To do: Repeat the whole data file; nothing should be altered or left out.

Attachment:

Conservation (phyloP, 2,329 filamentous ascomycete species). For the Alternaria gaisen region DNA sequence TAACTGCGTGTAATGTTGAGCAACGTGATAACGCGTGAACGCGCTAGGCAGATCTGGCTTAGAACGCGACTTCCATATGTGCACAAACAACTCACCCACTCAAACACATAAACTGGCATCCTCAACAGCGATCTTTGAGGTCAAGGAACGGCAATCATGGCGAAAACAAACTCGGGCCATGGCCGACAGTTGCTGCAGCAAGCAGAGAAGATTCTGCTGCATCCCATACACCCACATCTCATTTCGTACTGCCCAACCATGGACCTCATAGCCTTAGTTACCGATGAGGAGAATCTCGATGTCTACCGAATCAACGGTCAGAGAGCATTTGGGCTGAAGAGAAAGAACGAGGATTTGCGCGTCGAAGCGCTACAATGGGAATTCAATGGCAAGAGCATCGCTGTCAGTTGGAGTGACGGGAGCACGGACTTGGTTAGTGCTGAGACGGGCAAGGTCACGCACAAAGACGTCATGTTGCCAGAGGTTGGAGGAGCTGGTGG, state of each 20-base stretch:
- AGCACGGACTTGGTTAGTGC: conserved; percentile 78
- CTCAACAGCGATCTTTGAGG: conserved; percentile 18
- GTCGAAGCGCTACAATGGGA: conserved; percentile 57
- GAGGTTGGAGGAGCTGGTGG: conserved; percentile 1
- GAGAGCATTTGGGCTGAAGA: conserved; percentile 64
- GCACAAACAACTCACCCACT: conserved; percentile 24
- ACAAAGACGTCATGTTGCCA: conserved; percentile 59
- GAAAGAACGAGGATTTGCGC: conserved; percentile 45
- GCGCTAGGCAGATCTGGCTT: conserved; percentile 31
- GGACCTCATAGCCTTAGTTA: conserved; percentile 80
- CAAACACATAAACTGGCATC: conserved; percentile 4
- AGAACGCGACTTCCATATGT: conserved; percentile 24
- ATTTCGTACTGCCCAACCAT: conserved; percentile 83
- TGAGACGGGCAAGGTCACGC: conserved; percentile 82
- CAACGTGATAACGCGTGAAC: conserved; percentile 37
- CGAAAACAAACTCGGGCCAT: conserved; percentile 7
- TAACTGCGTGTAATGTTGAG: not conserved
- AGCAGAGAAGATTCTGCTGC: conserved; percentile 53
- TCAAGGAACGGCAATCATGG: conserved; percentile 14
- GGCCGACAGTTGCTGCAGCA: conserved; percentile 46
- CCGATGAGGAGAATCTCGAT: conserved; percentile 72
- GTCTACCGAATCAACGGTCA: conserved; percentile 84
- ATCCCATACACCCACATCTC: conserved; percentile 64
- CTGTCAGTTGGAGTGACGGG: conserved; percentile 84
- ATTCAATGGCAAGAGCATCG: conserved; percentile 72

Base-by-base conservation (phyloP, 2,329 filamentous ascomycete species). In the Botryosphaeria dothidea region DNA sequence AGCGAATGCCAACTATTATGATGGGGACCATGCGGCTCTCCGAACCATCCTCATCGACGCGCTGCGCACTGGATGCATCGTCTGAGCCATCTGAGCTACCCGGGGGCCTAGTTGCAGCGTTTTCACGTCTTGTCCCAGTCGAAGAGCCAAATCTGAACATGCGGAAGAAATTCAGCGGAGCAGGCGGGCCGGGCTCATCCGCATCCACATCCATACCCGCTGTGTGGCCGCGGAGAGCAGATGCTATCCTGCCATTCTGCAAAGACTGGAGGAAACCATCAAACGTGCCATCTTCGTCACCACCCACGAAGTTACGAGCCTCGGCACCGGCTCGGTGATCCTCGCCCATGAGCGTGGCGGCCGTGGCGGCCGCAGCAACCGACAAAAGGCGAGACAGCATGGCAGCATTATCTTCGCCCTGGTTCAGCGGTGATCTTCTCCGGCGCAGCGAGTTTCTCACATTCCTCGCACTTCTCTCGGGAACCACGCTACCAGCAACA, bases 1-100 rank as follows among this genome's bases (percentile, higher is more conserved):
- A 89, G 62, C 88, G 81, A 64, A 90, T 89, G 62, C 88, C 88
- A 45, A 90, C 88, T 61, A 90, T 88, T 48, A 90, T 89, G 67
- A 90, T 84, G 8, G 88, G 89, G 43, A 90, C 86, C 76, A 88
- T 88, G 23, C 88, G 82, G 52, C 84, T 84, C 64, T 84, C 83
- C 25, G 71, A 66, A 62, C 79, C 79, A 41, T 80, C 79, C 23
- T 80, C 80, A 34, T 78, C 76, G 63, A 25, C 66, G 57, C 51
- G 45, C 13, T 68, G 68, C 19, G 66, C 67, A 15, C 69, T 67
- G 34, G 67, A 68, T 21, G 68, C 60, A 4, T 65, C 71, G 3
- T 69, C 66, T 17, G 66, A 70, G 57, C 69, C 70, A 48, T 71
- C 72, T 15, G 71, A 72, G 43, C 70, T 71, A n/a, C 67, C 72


Conservation (phyloP, 2,329 filamentous ascomycete species). For the Alternaria gaisen region DNA sequence TAACTGCGTGTAATGTTGAGCAACGTGATAACGCGTGAACGCGCTAGGCAGATCTGGCTTAGAACGCGACTTCCATATGTGCACAAACAACTCACCCACTCAAACACATAAACTGGCATCCTCAACAGCGATCTTTGAGGTCAAGGAACGGCAATCATGGCGAAAACAAACTCGGGCCATGGCCGACAGTTGCTGCAGCAAGCAGAGAAGATTCTGCTGCATCCCATACACCCACATCTCATTTCGTACTGCCCAACCATGGACCTCATAGCCTTAGTTACCGATGAGGAGAATCTCGATGTCTACCGAATCAACGGTCAGAGAGCATTTGGGCTGAAGAGAAAGAACGAGGATTTGCGCGTCGAAGCGCTACAATGGGAATTCAATGGCAAGAGCATCGCTGTCAGTTGGAGTGACGGGAGCACGGACTTGGTTAGTGCTGAGACGGGCAAGGTCACGCACAAAGACGTCATGTTGCCAGAGGTTGGAGGAGCTGGTGG, state of each 20-base stretch:
- AGCACGGACTTGGTTAGTGC: conserved; percentile 78
- CTCAACAGCGATCTTTGAGG: conserved; percentile 18
- GTCGAAGCGCTACAATGGGA: conserved; percentile 57
- GAGGTTGGAGGAGCTGGTGG: conserved; percentile 1
- GAGAGCATTTGGGCTGAAGA: conserved; percentile 64
- GCACAAACAACTCACCCACT: conserved; percentile 24
- ACAAAGACGTCATGTTGCCA: conserved; percentile 59
- GAAAGAACGAGGATTTGCGC: conserved; percentile 45
- GCGCTAGGCAGATCTGGCTT: conserved; percentile 31
- GGACCTCATAGCCTTAGTTA: conserved; percentile 80
- CAAACACATAAACTGGCATC: conserved; percentile 4
- AGAACGCGACTTCCATATGT: conserved; percentile 24
- ATTTCGTACTGCCCAACCAT: conserved; percentile 83
- TGAGACGGGCAAGGTCACGC: conserved; percentile 82
- CAACGTGATAACGCGTGAAC: conserved; percentile 37
- CGAAAACAAACTCGGGCCAT: conserved; percentile 7
- TAACTGCGTGTAATGTTGAG: not conserved
- AGCAGAGAAGATTCTGCTGC: conserved; percentile 53
- TCAAGGAACGGCAATCATGG: conserved; percentile 14
- GGCCGACAGTTGCTGCAGCA: conserved; percentile 46
- CCGATGAGGAGAATCTCGAT: conserved; percentile 72
- GTCTACCGAATCAACGGTCA: conserved; percentile 84
- ATCCCATACACCCACATCTC: conserved; percentile 64
- CTGTCAGTTGGAGTGACGGG: conserved; percentile 84
- ATTCAATGGCAAGAGCATCG: conserved; percentile 72

Base-by-base conservation (phyloP, 2,329 filamentous ascomycete species). In the Botryosphaeria dothidea region DNA sequence AGCGAATGCCAACTATTATGATGGGGACCATGCGGCTCTCCGAACCATCCTCATCGACGCGCTGCGCACTGGATGCATCGTCTGAGCCATCTGAGCTACCCGGGGGCCTAGTTGCAGCGTTTTCACGTCTTGTCCCAGTCGAAGAGCCAAATCTGAACATGCGGAAGAAATTCAGCGGAGCAGGCGGGCCGGGCTCATCCGCATCCACATCCATACCCGCTGTGTGGCCGCGGAGAGCAGATGCTATCCTGCCATTCTGCAAAGACTGGAGGAAACCATCAAACGTGCCATCTTCGTCACCACCCACGAAGTTACGAGCCTCGGCACCGGCTCGGTGATCCTCGCCCATGAGCGTGGCGGCCGTGGCGGCCGCAGCAACCGACAAAAGGCGAGACAGCATGGCAGCATTATCTTCGCCCTGGTTCAGCGGTGATCTTCTCCGGCGCAGCGAGTTTCTCACATTCCTCGCACTTCTCTCGGGAACCACGCTACCAGCAACA, bases 1-100 rank as follows among this genome's bases (percentile, higher is more conserved):
- A 89, G 62, C 88, G 81, A 64, A 90, T 89, G 62, C 88, C 88
- A 45, A 90, C 88, T 61, A 90, T 88, T 48, A 90, T 89, G 67
- A 90, T 84, G 8, G 88, G 89, G 43, A 90, C 86, C 76, A 88
- T 88, G 23, C 88, G 82, G 52, C 84, T 84, C 64, T 84, C 83
- C 25, G 71, A 66, A 62, C 79, C 79, A 41, T 80, C 79, C 23
- T 80, C 80, A 34, T 78, C 76, G 63, A 25, C 66, G 57, C 51
- G 45, C 13, T 68, G 68, C 19, G 66, C 67, A 15, C 69, T 67
- G 34, G 67, A 68, T 21, G 68, C 60, A 4, T 65, C 71, G 3
- T 69, C 66, T 17, G 66, A 70, G 57, C 69, C 70, A 48, T 71
- C 72, T 15, G 71, A 72, G 43, C 70, T 71, A n/a, C 67, C 72